Traditionally, celebrating Akitu was mainly to acknowledge the supremacy of God Marduḫ. However, when Babylon was plundered by the Assyrian king Sennacherib in 689 BC, Babylon's magnificent celebrations came to an on-hold state in Babylonia for a few decades. Sennacherib celebrated Akitu in his capital, Nineveh, making Assur the focal point of the festival, especially after stripping the idol of God Marduḫ from the É-sagila, Babylon. Sennacherib's sons turned against him for the destruction he inflicted on Babylon; his other son Esarhaddon, who succeeded his father, immediately had Babylon rebuilt and reinstated the celebratory ceremonies of the supreme ancient Babylonian God Marduḫ. Cambyses II, son of the Persian king Cyrus II, was the last king who took part in the rituals of taking the hand of the supreme God in Babylon in 529 BC. In the Achaemenid king's reign, Xerxes I, Babylon was destroyed, the Ziggurat and the É-sagila temple were severely demolished in 482 BC. However, celebrating Akitu continued in the Babylonian region up to the mid-second century BC, as indicated in the tablets excavated in Uruk's city. People waited eagerly for April 1 since the Old Babylonian period. The Proto-Kaldi flocked to Babylon, the land's official and legitimate capital, where lavish celebrations took place. These vast gatherings and pilgrims came from all over ancient Mesopotamia, including Ahwaz, and the sea strip stretching up to Qatra/Qatar and the high Euphrates area as far as Haran. Akitu was celebrated in two stages and two locations—in the temple of God Marduḫ, Ésagila in Sumerian É-SAĞ-ÍL.LA, "the house that raises its head," situated in the Babylonian Ziggurat, the loftiest part of the É- temen-an-ki tower, foundation house of heaven and earth. The other location was Beth Akitu temple, located northbound outside the walls of the city. It is worth mentioning that since the early first millennium BC, God Marduḫ was usually called Bel, or the Lord because his real name was considered too holy to be pronounced. Similar to the Lord God epithet used by the Old Testament's scribes for Elohim, the Hebrew God. Akitu begins on April 1 and lasts for eleven days. Some scholars consider the twelfth day that marks the day where the hosted gods and goddesses returned to their cities as part of the official ceremony. On the first day, the Urigallu priests would recite sad prayers in the É-sagila temple. In their sad prayers, the priests would ask for Marduḫ's forgiveness. On the fourth day, a high priest, Sheshgallu, recites the creation epic Enuma elish in praise of Marduḫ. As Sheshgallu performs this essential function in the Nisannu/April ritual, he is customarily accompanied by musicians Kalu and Naru, actresses—Mummeltu and actors - Mummelu, who played the events of the epic.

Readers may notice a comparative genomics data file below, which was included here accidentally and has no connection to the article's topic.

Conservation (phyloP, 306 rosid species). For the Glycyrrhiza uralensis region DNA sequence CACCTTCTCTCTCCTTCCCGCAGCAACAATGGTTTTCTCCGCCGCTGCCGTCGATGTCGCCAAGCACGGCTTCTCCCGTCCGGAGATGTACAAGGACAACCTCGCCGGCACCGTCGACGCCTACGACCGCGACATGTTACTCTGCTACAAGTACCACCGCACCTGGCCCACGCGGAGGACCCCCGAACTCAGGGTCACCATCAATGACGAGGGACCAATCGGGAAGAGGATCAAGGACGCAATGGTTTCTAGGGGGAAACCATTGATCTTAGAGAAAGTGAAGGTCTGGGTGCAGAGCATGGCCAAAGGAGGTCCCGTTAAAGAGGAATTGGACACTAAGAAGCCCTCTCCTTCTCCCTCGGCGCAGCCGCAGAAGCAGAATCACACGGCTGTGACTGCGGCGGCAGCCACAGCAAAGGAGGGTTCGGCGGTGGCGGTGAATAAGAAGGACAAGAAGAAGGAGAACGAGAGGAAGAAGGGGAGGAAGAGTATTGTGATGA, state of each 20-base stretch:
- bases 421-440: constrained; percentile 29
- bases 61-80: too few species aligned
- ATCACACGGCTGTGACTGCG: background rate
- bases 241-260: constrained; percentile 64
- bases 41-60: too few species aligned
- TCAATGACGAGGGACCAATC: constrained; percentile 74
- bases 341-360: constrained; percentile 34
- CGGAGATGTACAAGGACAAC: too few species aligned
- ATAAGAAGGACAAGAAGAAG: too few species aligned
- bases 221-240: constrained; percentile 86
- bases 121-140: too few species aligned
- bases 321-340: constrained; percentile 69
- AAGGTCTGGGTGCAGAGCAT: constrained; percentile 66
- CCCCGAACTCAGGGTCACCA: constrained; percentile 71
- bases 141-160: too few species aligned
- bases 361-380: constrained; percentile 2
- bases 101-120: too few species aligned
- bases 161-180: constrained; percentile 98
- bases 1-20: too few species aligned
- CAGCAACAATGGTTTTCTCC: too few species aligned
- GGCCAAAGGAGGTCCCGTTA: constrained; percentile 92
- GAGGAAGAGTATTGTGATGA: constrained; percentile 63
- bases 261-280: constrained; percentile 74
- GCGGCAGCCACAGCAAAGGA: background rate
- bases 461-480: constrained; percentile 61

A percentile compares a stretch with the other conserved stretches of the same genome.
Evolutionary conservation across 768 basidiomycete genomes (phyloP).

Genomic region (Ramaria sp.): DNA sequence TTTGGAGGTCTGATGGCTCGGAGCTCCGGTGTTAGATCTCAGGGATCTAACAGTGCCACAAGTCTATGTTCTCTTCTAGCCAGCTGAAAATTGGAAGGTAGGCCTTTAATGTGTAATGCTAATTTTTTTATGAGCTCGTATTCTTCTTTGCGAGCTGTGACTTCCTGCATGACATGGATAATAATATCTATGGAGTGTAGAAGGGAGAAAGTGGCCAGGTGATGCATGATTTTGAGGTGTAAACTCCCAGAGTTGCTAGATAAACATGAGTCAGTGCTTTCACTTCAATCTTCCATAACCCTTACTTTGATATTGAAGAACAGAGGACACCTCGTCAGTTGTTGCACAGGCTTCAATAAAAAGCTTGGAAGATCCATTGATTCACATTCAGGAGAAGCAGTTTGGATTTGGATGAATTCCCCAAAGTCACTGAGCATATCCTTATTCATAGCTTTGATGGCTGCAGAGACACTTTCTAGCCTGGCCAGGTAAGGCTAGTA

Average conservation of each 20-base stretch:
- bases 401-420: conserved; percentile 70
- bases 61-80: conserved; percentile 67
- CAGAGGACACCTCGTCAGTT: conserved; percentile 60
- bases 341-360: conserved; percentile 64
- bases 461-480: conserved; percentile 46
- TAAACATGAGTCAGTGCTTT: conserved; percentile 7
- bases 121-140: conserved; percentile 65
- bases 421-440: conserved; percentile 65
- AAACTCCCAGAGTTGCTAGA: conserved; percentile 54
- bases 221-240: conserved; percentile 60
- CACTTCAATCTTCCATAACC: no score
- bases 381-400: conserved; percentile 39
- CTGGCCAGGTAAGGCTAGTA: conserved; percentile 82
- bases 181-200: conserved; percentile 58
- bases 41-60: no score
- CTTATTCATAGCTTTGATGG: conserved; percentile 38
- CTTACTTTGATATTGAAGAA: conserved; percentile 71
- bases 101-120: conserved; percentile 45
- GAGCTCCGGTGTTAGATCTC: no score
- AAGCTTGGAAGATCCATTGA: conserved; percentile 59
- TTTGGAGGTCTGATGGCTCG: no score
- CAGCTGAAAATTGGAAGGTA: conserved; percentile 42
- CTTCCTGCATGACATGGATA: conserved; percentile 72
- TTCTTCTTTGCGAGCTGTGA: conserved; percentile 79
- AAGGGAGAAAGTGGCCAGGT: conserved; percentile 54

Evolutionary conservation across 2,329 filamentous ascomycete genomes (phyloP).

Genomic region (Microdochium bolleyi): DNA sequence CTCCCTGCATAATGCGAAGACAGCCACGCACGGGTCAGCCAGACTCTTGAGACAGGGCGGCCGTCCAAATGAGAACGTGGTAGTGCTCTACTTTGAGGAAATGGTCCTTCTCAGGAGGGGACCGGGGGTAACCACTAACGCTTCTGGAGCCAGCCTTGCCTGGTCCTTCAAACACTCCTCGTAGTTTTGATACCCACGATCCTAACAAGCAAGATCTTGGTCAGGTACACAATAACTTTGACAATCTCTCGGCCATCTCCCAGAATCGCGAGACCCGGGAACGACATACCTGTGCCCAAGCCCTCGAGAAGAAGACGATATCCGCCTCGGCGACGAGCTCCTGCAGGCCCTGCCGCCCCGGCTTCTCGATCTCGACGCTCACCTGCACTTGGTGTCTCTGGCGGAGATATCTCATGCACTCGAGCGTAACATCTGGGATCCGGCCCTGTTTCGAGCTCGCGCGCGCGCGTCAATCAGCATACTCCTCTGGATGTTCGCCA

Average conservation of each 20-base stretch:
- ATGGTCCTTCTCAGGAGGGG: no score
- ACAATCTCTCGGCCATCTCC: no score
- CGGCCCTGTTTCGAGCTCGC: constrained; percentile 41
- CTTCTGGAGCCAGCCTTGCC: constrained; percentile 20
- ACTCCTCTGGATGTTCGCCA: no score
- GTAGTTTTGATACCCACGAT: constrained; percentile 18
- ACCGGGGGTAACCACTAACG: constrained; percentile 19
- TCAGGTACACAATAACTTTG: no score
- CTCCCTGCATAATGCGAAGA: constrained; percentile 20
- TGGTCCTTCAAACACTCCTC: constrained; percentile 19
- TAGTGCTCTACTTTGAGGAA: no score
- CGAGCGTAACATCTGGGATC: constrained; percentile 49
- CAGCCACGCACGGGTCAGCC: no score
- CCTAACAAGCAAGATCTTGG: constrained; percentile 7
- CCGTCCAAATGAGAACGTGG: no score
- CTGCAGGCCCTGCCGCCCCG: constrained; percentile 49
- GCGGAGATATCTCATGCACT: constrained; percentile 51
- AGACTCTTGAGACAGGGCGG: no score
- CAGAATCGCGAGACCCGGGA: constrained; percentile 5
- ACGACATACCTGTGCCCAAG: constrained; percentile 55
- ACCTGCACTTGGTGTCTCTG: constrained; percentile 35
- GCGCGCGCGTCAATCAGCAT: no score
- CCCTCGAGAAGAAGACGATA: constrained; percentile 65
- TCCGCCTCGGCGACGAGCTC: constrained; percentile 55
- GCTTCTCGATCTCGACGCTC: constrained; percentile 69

After reciting the epic, the king heads to the temple of the God of writing, Nabu, son of God Marduḫ, to receive the high priest's sacred scepter. Then he travels to Borsippa, which is seventeen kilometers downstream from Babylon. He spends his night at the temple of the city's patron god, Nabu, revered by both Babylonians and Assyrians. Therein, Sheshgallu recites the epic of creation at the house of the New Year/Beth Akitu. The implication of the king's visit to God Nabu's temple is to help him release Marduḫ from captivity inside a mountain in the underworld, Kur, land of the netherworld. On the fifth day, the king returns carrying Nabu's statue, which he eventually leaves behind at the southwestern Urash gate. Then he lays down his crown, scepter, and the sword by the gate of Ésagila temple. After a series of ceremonies, he is returned his royal insignia after cleansing him and them with the holy water. Returning the crown to the king means his power was renewed by Marduḫ to be allowed to enter the temple to complete the celebratory ceremonies. The remaining part of the fifth day is dedicated to offerings and incantation rituals carried out by the Mashmashshu priest. He slaughters a ram and sweeps the temple walls with its blood and then throws its head in the river as a kind of scapegoat that casts out demonic powers. The king performs another ritual in the afternoon of the fifth day. He is accompanied by Sheshgallu as well. That ritual mainly revolves around a wild white bull.